Tuesday 22 April 2008

Smoking licences petition

Well, it's only a modest proposal, and falls far short of the complete repeal of the public smoking ban which I would advocate. But anything that undermines this obnoxious and intolerant piece of legislation must be good, so please sign this petition to allow pubs and clubs to apply for smoking licences.

Monday 21 April 2008

Bouncing downhill

I can’t help thinking that this article entitled Cask Ale Bouncing Back represents a large dose of special pleading. The overall market for beer is contracting, and within that market there is a continuing shift from drinking in the pub to drinking at home. There is less cask beer being drunk now than at any time in the lifetime of CAMRA. A rising share of a rapidly declining market is scant cause for celebration.

Yes, some smaller brewers are seeing substantial rises in sales, but most of that is simply due to the big boys largely vacating the cask segment, and in terms of the total beer market it is a drop in the ocean. Major regionals such as Robinson’s are seeing less beer sold through their own pubs than there has been in a generation. And the tidal wave of pub closures does not exactly bode well for a healthy future for cask. Indeed it is fast becoming no more than a niche product.

Thursday 17 April 2008

Feeling the draught

On occasions, such as family social gatherings, I have tried canned versions of premium beers such as Abbot Ale. However, compared with bottles they are always disappointingly lacking in condition. These are not the “draughtflow” beers containing a “widget” (which in my experience always taste like foamy dishwater) but it seems the manufacturers deliberately make them less gassy to try to replicate the feel of handpulled beer in the pub. However, all they succeed in doing is producing something that is just, well, flat.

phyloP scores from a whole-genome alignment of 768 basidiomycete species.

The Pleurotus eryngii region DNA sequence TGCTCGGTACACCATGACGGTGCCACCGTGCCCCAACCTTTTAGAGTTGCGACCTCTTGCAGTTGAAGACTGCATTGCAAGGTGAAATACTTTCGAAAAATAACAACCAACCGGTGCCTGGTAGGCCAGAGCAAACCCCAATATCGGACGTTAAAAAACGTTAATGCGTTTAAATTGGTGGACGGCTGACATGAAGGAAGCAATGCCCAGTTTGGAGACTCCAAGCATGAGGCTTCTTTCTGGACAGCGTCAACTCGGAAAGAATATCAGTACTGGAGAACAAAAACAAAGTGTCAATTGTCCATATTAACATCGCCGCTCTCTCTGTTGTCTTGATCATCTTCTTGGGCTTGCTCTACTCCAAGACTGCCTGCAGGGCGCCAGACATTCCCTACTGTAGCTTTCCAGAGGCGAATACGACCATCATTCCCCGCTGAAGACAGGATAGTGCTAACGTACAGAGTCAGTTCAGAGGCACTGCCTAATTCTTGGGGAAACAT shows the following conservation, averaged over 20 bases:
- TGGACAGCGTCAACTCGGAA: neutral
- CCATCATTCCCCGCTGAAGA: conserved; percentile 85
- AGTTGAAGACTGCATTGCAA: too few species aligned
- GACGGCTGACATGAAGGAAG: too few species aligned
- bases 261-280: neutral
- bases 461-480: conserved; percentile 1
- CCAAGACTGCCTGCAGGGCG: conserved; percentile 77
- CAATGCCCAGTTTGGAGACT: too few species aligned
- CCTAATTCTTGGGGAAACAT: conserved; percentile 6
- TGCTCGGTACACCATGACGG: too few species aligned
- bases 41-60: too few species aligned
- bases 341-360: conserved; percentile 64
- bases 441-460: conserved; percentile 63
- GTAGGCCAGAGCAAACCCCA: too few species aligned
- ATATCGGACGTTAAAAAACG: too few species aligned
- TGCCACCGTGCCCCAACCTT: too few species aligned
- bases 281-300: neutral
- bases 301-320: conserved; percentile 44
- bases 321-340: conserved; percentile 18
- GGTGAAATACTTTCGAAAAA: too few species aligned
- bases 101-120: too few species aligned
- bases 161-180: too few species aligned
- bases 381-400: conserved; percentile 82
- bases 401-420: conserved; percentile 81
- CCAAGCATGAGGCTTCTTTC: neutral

Interestingly, non-widget cans of ordinary bitters such as Tetley’s do not share this characteristic and so, despite their inherent limitations, are actually more palatable. In general it’s best to stick to bottles, though - cans of ale may be cheaper, but theyre a false economy.

Friday 11 April 2008

The revolution has been cancelled

Yum, yet another post about food!

In many ways I’m a staunch defender of the traditions of the English public house, but I would not lift a finger to defend traditional English cooking. All that gristly meat, thick gravy, soggy masses of spuds and veg and stodgy puddings blighted my childhood.

But salvation was at hand in the form of Mediterranean and Oriental cuisine, which typically offered a much lighter style of dish with more clearly defined ingredients, using pasta, rice and couscous as carbohydrate in place of the dreaded spuds, and an escape from the dreary “meat and two veg” style of presentation.

This has been taken up enthusiastically by the restaurant trade, so in any large town you will find a wide variety of establishments offering distinctive cuisines from around the world. But pubs have been much more cautious and half-hearted, and in general only gave a grudging nod towards this food revolution.